Scania recently revealed that it gathers 2.9 kilometres’ worth of data from the on-board connected devices of more than 360,000 Scania trucks each month. The company uses that real-time vehicle usage data to offer enhanced support to the more than 70,000 vehicles with Flexible Maintenance contracts, which it says has given “customers up to a whole day of extra operation each year, boosting their profitability and the service they provide to their customers.” Using this system, Scania can help schedule maintenance and repairs to prevent unnecessary downtime and keep trucks on the road.
“This is one of several signs that connectivity is transforming heavy transport,” says Karin Rådström, executive vice president and head of sales and marketing at Scania. “From the customer’s point of view, the results of Scania’s embrace of connectivity back in 2011 are becoming more and more beneficial by the year. Better uptime and smarter planning means improved bottom line and more sustainable transport.”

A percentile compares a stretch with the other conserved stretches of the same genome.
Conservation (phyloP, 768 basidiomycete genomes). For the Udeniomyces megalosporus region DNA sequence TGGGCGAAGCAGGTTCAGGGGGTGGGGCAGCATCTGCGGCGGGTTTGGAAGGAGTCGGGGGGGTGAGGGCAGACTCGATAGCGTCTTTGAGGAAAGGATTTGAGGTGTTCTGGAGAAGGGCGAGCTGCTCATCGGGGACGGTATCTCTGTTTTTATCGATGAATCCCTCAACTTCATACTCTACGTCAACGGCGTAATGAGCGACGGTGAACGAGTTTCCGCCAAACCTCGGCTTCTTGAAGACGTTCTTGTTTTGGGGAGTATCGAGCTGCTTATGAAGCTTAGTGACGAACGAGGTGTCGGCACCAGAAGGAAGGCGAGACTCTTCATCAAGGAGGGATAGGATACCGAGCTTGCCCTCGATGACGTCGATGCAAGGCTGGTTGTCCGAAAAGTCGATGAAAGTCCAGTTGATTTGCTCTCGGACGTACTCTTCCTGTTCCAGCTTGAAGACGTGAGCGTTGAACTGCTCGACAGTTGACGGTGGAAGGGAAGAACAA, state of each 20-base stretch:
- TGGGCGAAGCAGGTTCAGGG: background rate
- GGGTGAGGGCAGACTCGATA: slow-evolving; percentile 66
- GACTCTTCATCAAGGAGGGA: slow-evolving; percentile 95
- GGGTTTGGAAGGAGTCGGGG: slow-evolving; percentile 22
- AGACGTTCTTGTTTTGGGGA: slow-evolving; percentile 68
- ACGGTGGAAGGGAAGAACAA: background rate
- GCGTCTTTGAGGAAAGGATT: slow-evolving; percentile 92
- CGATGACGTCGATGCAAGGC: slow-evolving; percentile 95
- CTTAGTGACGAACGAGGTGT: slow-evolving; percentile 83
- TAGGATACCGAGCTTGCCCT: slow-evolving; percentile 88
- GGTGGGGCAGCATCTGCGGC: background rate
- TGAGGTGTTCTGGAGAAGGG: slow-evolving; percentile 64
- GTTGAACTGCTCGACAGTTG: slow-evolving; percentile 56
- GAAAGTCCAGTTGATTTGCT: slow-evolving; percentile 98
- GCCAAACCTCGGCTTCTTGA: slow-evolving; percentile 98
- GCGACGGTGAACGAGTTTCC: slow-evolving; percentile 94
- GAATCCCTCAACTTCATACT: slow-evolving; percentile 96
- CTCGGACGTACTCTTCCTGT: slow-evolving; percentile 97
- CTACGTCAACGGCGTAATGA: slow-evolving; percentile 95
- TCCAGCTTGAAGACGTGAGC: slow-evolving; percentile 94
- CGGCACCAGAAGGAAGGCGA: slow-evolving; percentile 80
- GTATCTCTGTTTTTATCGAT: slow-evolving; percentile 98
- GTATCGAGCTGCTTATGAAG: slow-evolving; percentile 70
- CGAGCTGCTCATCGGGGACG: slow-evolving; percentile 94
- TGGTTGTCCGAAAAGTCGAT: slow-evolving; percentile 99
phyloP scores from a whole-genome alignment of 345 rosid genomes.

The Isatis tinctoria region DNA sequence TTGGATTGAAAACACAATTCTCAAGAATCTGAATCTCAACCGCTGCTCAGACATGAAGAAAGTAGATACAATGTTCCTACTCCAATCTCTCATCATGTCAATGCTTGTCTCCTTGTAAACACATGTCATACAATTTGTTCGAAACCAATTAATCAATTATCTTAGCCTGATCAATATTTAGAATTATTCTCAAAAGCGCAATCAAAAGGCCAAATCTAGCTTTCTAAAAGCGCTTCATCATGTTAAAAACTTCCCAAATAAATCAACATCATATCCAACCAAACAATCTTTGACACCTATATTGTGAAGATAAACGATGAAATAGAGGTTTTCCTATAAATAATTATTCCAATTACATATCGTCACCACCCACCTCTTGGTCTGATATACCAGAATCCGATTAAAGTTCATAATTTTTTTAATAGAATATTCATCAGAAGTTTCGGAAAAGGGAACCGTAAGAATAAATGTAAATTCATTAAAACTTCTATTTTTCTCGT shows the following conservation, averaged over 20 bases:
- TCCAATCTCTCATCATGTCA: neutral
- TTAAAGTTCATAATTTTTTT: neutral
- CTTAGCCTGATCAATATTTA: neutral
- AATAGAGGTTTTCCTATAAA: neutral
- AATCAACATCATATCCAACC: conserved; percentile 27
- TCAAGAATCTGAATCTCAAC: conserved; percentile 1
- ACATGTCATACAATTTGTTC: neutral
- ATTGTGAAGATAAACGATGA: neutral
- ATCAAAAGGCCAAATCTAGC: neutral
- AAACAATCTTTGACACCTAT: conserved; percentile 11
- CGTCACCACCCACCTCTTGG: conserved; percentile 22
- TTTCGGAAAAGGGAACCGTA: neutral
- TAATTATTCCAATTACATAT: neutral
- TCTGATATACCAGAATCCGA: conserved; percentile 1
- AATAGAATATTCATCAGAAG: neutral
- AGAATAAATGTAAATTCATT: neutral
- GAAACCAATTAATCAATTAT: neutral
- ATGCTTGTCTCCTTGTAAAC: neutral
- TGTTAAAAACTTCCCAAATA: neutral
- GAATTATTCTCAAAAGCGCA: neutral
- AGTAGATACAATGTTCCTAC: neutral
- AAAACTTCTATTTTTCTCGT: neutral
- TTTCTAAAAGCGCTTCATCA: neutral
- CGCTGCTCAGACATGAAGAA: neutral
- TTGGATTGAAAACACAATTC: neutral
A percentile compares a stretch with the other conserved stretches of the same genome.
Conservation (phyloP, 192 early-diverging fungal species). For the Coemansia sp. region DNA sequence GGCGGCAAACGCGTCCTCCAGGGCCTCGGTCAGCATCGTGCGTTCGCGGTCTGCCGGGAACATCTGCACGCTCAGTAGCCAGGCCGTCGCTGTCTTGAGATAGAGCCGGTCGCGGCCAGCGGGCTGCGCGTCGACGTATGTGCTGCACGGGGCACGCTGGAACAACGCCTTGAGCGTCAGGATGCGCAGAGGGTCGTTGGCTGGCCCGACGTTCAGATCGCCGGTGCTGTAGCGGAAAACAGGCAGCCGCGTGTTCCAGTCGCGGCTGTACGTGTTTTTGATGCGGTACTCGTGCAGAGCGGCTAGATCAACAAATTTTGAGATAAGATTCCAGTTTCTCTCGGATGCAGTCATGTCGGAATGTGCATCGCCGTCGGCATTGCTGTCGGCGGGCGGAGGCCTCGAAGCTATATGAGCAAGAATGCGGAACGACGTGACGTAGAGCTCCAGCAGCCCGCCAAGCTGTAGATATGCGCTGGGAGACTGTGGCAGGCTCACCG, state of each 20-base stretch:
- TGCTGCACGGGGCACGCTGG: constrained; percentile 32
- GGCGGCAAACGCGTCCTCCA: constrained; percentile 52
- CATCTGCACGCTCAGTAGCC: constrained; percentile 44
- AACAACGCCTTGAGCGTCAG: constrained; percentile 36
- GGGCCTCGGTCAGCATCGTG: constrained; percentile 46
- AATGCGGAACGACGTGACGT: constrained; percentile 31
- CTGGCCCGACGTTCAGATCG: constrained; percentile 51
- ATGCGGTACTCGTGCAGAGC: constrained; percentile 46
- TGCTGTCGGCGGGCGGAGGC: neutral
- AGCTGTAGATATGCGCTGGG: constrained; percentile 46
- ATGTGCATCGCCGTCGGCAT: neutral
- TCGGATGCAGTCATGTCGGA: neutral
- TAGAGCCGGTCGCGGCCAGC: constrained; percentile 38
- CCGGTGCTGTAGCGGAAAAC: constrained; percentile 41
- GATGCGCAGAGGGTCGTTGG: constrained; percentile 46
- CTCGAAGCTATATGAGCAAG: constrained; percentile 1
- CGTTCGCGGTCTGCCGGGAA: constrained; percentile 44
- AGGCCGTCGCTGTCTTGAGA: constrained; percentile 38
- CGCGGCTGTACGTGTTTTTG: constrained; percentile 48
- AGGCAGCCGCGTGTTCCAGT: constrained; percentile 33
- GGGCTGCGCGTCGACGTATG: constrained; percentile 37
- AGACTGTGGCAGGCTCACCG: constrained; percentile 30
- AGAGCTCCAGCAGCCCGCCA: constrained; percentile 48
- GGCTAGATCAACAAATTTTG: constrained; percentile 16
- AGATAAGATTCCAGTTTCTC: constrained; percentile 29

Scania also uses data gathered from connected vehicles to bolster its lineup of services, including Scania Fleet Management, which focuses on maximizing performance and ensuring operator safety. The information also serves as a basis for the company’s driver training and coaching programs. On an even larger scale, Scania stresses just how important real-time data is for research and development as whole.
“Connectivity is invaluable in research and development,” says Claes Erixon, executive vice president and head of research and development at Scania. “The volume of operational data from on-road Scania vehicles is doubled every 20 months. Engineers benefit from all this information when designing new features or improving existing functions. They can then delve into all previous data to determine, for example, component wear and durability as the starting point for an optimal design.”